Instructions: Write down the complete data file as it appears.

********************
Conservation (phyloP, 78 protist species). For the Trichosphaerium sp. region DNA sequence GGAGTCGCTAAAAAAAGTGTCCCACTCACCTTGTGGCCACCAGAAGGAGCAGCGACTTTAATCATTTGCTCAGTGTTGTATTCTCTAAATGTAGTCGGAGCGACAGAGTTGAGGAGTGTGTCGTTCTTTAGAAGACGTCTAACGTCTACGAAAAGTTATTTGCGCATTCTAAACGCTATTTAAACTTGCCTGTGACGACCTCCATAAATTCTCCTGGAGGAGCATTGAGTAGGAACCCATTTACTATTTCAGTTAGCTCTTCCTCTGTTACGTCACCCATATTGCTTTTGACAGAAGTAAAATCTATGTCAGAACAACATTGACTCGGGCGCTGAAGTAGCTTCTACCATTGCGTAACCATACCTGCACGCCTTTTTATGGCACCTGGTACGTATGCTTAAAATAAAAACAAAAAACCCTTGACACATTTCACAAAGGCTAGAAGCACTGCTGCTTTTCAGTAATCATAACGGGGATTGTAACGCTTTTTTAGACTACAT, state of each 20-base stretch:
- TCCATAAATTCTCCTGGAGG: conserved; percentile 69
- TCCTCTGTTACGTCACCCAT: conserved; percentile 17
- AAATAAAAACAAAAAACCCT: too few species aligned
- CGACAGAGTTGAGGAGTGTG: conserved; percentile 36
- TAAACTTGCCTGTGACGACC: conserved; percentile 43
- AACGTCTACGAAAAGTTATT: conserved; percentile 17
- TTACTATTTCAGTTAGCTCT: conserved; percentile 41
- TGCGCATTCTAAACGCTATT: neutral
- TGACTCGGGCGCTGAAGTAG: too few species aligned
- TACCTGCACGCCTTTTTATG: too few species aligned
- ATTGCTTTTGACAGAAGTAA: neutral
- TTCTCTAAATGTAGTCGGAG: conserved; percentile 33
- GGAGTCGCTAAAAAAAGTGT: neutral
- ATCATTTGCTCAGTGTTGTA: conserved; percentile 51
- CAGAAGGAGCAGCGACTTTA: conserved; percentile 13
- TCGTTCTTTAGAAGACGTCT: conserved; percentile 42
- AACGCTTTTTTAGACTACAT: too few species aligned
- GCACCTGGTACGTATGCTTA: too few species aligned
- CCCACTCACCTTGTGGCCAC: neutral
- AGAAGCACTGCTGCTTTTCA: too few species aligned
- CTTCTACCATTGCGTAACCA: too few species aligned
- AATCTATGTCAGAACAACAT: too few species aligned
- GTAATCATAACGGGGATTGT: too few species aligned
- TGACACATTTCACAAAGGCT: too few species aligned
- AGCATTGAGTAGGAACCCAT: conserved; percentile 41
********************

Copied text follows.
Conservation (phyloP, 78 protist species). For the Trichosphaerium sp. region DNA sequence GGAGTCGCTAAAAAAAGTGTCCCACTCACCTTGTGGCCACCAGAAGGAGCAGCGACTTTAATCATTTGCTCAGTGTTGTATTCTCTAAATGTAGTCGGAGCGACAGAGTTGAGGAGTGTGTCGTTCTTTAGAAGACGTCTAACGTCTACGAAAAGTTATTTGCGCATTCTAAACGCTATTTAAACTTGCCTGTGACGACCTCCATAAATTCTCCTGGAGGAGCATTGAGTAGGAACCCATTTACTATTTCAGTTAGCTCTTCCTCTGTTACGTCACCCATATTGCTTTTGACAGAAGTAAAATCTATGTCAGAACAACATTGACTCGGGCGCTGAAGTAGCTTCTACCATTGCGTAACCATACCTGCACGCCTTTTTATGGCACCTGGTACGTATGCTTAAAATAAAAACAAAAAACCCTTGACACATTTCACAAAGGCTAGAAGCACTGCTGCTTTTCAGTAATCATAACGGGGATTGTAACGCTTTTTTAGACTACAT, state of each 20-base stretch:
- TCCATAAATTCTCCTGGAGG: conserved; percentile 69
- TCCTCTGTTACGTCACCCAT: conserved; percentile 17
- AAATAAAAACAAAAAACCCT: too few species aligned
- CGACAGAGTTGAGGAGTGTG: conserved; percentile 36
- TAAACTTGCCTGTGACGACC: conserved; percentile 43
- AACGTCTACGAAAAGTTATT: conserved; percentile 17
- TTACTATTTCAGTTAGCTCT: conserved; percentile 41
- TGCGCATTCTAAACGCTATT: neutral
- TGACTCGGGCGCTGAAGTAG: too few species aligned
- TACCTGCACGCCTTTTTATG: too few species aligned
- ATTGCTTTTGACAGAAGTAA: neutral
- TTCTCTAAATGTAGTCGGAG: conserved; percentile 33
- GGAGTCGCTAAAAAAAGTGT: neutral
- ATCATTTGCTCAGTGTTGTA: conserved; percentile 51
- CAGAAGGAGCAGCGACTTTA: conserved; percentile 13
- TCGTTCTTTAGAAGACGTCT: conserved; percentile 42
- AACGCTTTTTTAGACTACAT: too few species aligned
- GCACCTGGTACGTATGCTTA: too few species aligned
- CCCACTCACCTTGTGGCCAC: neutral
- AGAAGCACTGCTGCTTTTCA: too few species aligned
- CTTCTACCATTGCGTAACCA: too few species aligned
- AATCTATGTCAGAACAACAT: too few species aligned
- GTAATCATAACGGGGATTGT: too few species aligned
- TGACACATTTCACAAAGGCT: too few species aligned
- AGCATTGAGTAGGAACCCAT: conserved; percentile 41